By forming a hard and low friction coefficient a-C:H layer, a DLC layer, a diamond layer or a hard carbon layer on the insulating protective film on the heat-generating resistor 3 of the heating device, the problem of tribology experienced with the conventional technology can be overcome. However, the foregoing vapor deposited layers have satisfactory hardness, but contact with the ground is unsatisfactory because of the intense internal stress (the compressive stress). In a particular case where the foregoing vapor deposited layer is formed on a glass plate that constitutes the insulating protective layer, the internal stress (the compressive stress) inhibits sufficient contact, as well as resulting in unsatisfactory wear resistance. It can be considered that the foregoing problems are due to limitation of the combination between SiO2 in the glass plate and carbon atoms in the vapor deposited layer due to alkali metal oxides and other additives in the glass plate. Therefore, the layers are sometimes undesirably separated from each other when the film slides. The foregoing trend becomes apparent if the layer is thickened. Thus, a difficulty occurs in thickening the layer to improve the wear resistance.

In order to overcome the foregoing problem, it is effective to form the vapor deposited layer on a separation-preventive layer. To form the foregoing separation-preventive layer, any of the following materials may be used.

(1) An element selected from the group IVB (Ti, Zr and Hf), group VB (V, Nb and Ta) and group VIB (Cr, Mo and W) in the periodic table.

(2) An oxide, a carbide, a nitride, a carbon nitride, a carbon oxide or a carbonate nitride of the element selected from the foregoing groups.

(3) A boride or a boron nitride of any of the elements selected from the foregoing groups except boron.

(4) A compound containing at least a plurality of the elements selected from the foregoing groups (for example, an oxide or nitride containing Si and Al).

(5) A mixed substance of a plurality of the substances exemplified in (1) to (4).

The foregoing substances can easily be combined with carbon atoms (establishing excellent contact with the same). Therefore, a substance that can easily be combined with (that is, capable of establishing excellent contact with) the main component elements of the material for the ground may be selected from among the foregoing substances. The thickness of the separation-preventive layer can be minimized to a preferred range from 10 Å to 5,000 Å. Furthermore, since the internal stress of the vapor deposited layer is compressive stress, it is ideal that the separation-preventive layer is composed of a substance, the internal stress of which is tensile stress. The separation-preventive layer can be formed by an EP evaporating method, a sputtering method, an ion plating method or the like that is performed independently (individually) from forming of the vapor deposited layer, or the separation-preventive layer and the vapor deposited layer may be formed consecutively in an apparatus for forming the vapor deposited layer which includes an EB evaporating apparatus.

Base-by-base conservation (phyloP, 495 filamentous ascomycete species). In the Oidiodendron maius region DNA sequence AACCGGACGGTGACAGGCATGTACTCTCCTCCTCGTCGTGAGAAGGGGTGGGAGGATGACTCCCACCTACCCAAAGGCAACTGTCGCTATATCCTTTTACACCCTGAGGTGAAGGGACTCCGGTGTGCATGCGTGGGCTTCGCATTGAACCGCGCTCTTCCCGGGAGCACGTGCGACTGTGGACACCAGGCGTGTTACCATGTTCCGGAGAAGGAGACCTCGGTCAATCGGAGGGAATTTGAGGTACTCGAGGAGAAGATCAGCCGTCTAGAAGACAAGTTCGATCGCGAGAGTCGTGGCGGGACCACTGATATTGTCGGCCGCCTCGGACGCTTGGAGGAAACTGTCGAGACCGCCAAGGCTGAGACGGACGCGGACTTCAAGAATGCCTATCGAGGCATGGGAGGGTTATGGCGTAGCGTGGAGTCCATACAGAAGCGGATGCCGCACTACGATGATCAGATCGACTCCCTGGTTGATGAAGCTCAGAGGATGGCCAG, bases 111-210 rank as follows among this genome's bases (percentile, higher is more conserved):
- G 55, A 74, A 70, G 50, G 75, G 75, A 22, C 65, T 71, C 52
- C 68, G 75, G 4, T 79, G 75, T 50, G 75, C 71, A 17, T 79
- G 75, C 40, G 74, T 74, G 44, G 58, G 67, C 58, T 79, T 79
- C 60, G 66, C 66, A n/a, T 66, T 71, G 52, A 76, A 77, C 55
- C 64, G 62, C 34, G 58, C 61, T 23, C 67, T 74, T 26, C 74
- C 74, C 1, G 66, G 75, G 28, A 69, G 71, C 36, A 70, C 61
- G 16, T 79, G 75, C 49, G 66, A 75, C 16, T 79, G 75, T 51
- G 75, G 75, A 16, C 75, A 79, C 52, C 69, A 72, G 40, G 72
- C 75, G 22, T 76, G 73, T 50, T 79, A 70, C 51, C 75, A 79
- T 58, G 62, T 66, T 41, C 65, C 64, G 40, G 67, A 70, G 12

A second method of forming the separation-preventive layer will now be described. With this method, a mixed layer of the material forming the ground layer of the separation-preventive layer and that forming the vapor deposited layer is formed into the separation-preventive layer. The foregoing mixed layer has a concentration gradient such that the concentration of carbon atoms is high in a region adjacent to the vapor deposited layer and that of carbon atoms is low in a region adjacent to the ground layer; and the concentration of the elements forming the ground layer is high in the region adjacent to the ground layer and that of the same is low in the region adjacent to the vapor deposited layer. The thickness of the mixed layer is required to be 1 nm or thicker and as well 100 nm or thinner. If the thickness is thinner than 1 nm, a satisfactorily mixed layer cannot be formed, and therefore the contact characteristic deteriorates. If the mixed layer is too thick, for example, thicker than 100 nm, the stress of the layer is strengthened excessively to prevent separation of the layer.

The mixed layer is formed by an ion beam evaporating method, an ion plating method, an ion beam mixing method or an ion injection method.

The separation-preventive layer can be formed by a third method comprising the step of changing the composition in a boundary region between the separation-preventive layer and the lubricating and protective layer. In an example case where the ground layer of the separation-preventive layer is made of glass which is the insulating protective layer, the concentration of oxygen is gradually lowered while forming the SiO2 layer, which is the main component substance for the glass. On the contrary, the concentration of carbon is raised. Thus, the composition is changed from the SiO2 layer to a SiC layer. Then, the concentration of Si is lowered to control the composition so as to form the vapor deposited layer. That is, the composition in each boundary portion among the ground layer, the separation-preventive layer and the vapor deposited layer is made continuous gradient so that the combination among the layers is strengthened.